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The New Year's Concert of the Vienna Philharmonic The New Year Concert of the Vienna Philarmonic Orchestra is a concert of classical music that takes place each year in the morning of January 1 in of one billion in 57 countries. Powerpoint Show by DOINA Music: Radetzky March - Johann Strauss
These concerts not only delight the audiences in the Musikverein in Vienna, but also enjoy great international popularity through the world wide television broadcasts, which now reach over 57 countries. Originating during a dark period of Austria's history, these concerts were initially conceived for a local audience as a reminder of better times and a source of hope for the future. Today millions of people throughout the world are similarly encouraged by the light-hearted yet subtly profound character of this music, and draw joy and optimism for the New Year ahead.
The origin of the Vienna Philharmonic Orchestra dates back to 28 March 1842, when Otto Nicolai, composer of The Merry Wives of Windsor, conducted a "great concert" promoted by "all the orchestral musicians of the Royal Imperial Court Opera Theatre". The principles then laid down are still valid today, the orchestra being a self-governing, democratic institution.
These concerts have been held in the "Großer Saal" (Large Hall) of the Wiener Musikverein since 1939. The flowers that decorate the concert hall are a gift each year from the city of Sanremo, Liguria, Italy.
Info for music lovers: The Vienna Musiverein is famous for its "Golden Hall" – home to perhaps the most famous orchestra in the world, the Vienna Philharmonic. This "Goldener Saal" is famous for its mysterious acoustics that some have termed an acoustic “miracle”. The concert hall has 1,744 seats, and standing room for 300.
Conductors Clemens Krauss, 1939, 1941–1945, 1948–1954 Josef Krips, 1946–1947 Willi Boskovsky, 1955–1979 Lorin Maazel, 1980–1986, 1994, 1996, 1999, 2005 Herbert von Karajan, 1987 Claudio Abbado, 1988, 1991 Carlos Kleiber, 1989, 1992 Zubin Mehta, 1990, 1995, 1998, 2007 Riccardo Muti, 1993, 1997, 2000, 2004 Nikolaus Harnoncourt, 2001, 2003 Seiji Ozawa, 2002 Mariss Jansons, 2006 Georges Prêtre, 2008 Daniel Barenboim, 2009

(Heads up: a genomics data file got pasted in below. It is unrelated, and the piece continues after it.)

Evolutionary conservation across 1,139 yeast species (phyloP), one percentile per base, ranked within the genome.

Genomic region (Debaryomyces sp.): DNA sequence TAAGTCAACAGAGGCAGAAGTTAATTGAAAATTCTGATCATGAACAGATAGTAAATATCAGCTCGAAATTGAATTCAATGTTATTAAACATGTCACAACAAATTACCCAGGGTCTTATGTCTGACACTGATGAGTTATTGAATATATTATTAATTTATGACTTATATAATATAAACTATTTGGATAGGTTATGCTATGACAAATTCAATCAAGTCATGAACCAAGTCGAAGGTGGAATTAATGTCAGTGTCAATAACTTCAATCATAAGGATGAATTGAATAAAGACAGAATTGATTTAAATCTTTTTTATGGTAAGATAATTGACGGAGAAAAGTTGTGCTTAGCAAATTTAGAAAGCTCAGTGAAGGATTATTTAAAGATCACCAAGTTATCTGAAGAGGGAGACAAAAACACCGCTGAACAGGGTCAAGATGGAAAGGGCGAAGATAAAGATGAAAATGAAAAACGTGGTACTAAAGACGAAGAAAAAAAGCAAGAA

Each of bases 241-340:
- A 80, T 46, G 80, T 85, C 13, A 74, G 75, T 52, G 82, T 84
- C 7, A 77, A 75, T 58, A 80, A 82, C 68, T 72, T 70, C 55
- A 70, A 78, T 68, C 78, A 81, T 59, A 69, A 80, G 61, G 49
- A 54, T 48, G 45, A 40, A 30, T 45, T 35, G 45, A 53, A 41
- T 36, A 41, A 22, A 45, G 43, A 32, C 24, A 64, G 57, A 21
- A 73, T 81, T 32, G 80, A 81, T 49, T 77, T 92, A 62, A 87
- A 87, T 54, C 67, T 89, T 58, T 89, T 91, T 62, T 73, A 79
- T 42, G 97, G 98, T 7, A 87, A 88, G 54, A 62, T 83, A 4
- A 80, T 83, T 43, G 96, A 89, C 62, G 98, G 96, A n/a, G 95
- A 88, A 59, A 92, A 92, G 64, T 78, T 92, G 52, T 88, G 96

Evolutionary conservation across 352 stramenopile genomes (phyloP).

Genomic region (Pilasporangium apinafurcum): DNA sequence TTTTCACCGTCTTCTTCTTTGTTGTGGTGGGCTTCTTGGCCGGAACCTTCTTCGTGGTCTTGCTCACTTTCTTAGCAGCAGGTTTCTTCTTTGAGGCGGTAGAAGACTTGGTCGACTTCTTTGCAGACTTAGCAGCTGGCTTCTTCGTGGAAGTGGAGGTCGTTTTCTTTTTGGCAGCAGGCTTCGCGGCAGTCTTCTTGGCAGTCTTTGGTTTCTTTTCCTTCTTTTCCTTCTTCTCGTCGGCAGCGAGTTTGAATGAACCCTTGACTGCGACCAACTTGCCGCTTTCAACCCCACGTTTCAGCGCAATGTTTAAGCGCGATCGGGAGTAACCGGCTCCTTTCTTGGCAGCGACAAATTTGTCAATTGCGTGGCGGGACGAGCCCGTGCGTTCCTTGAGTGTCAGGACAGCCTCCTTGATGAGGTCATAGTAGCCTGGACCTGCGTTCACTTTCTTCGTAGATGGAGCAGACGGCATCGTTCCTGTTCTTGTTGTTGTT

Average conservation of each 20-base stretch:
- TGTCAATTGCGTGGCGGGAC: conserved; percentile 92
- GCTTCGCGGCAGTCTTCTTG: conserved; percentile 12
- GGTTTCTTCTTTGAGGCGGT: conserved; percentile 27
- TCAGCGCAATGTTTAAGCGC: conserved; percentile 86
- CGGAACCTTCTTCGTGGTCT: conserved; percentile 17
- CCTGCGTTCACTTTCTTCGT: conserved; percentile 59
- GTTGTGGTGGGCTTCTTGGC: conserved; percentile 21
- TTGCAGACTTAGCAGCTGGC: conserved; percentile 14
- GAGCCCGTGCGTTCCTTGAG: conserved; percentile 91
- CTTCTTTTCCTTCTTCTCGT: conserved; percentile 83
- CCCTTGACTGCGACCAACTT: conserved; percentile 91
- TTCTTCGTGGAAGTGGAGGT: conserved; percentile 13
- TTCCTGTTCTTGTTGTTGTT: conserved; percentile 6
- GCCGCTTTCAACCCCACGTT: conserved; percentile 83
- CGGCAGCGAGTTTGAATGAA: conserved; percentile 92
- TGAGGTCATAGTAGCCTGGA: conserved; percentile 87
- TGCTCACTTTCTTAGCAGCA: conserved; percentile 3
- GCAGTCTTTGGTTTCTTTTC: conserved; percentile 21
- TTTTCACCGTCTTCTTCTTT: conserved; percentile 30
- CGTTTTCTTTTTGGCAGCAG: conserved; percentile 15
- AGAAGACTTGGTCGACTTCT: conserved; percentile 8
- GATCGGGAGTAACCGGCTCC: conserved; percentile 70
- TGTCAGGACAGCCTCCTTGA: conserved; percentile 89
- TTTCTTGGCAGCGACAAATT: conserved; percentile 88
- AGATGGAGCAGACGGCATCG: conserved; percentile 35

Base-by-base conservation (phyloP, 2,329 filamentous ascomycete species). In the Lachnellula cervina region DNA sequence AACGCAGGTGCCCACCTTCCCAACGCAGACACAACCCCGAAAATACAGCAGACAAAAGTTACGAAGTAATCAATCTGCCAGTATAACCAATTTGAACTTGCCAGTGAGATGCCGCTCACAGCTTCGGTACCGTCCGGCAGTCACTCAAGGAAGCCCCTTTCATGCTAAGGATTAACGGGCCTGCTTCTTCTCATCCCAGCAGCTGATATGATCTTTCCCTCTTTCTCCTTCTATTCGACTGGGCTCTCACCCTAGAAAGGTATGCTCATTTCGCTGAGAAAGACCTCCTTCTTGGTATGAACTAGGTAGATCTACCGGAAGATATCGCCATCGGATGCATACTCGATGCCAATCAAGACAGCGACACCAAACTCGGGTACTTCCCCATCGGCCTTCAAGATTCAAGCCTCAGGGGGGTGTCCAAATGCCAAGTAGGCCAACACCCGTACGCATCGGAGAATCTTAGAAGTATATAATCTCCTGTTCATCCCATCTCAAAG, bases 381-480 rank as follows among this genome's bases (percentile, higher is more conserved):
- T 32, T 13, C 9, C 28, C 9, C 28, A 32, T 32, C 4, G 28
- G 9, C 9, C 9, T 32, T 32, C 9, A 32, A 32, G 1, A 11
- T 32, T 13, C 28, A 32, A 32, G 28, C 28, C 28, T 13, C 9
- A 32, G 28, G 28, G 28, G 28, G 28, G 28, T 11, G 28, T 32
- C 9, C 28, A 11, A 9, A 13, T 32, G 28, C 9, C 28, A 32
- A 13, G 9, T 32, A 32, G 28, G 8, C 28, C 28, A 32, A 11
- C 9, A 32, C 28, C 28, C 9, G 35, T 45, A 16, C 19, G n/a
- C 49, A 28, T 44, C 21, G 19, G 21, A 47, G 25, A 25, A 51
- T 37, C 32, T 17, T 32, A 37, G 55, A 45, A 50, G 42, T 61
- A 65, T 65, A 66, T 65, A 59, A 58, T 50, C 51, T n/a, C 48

The concert is popular throughout Europe, and more recently around the world. The demand for tickets is so high that people have to preregister one year in advance in order to participate in the drawing of tickets for the following year. Indeed, many seats are reserved by some Austrian families and passed down from generation to generation. The event is broadcast by the Eurovision Network which includes most major networks around Europe (including BBC Two in the United Kingdom). It is also broadcast on PBS in the United States (beginning in 1985), TVE in Spain, NHK in Japan, SBS in Australia etc. Since 2006, the concert has been broadcast to viewers in several African countries (Botswana, Lesotho, Malawi, Mozambique, Namibia, Swaziland, Zambia and Zimbabwe) and those in Latin America (Ecuador and Bolivia).
The concert always ends with three encores after the main programme. The first encore is a fast polka. The second encore is Johann Strauss II’s Blue Danube Waltz , whose introduction is interrupted by applause of recognition from the audience. The musicians then collectively wish the audience a happy new year, play The Blue Danube and close With Johann Strauss. Sr.’s Radetzky March . During this last festive piece, the audience participates with the traditional clap-along, and the conductor turns to the audience in time to conduct them instead of the orchestra.
The concert was first performed in 1939, and conducted by Clemens Krauss.
It is the desire of the Philharmonic not only to provide musically definitive interpretations of the masterworks of this genre, but at the same time, as musical ambassadors of Austria, to send people all over the world a New Year's greeting in the spirit of hope, friendship and peace.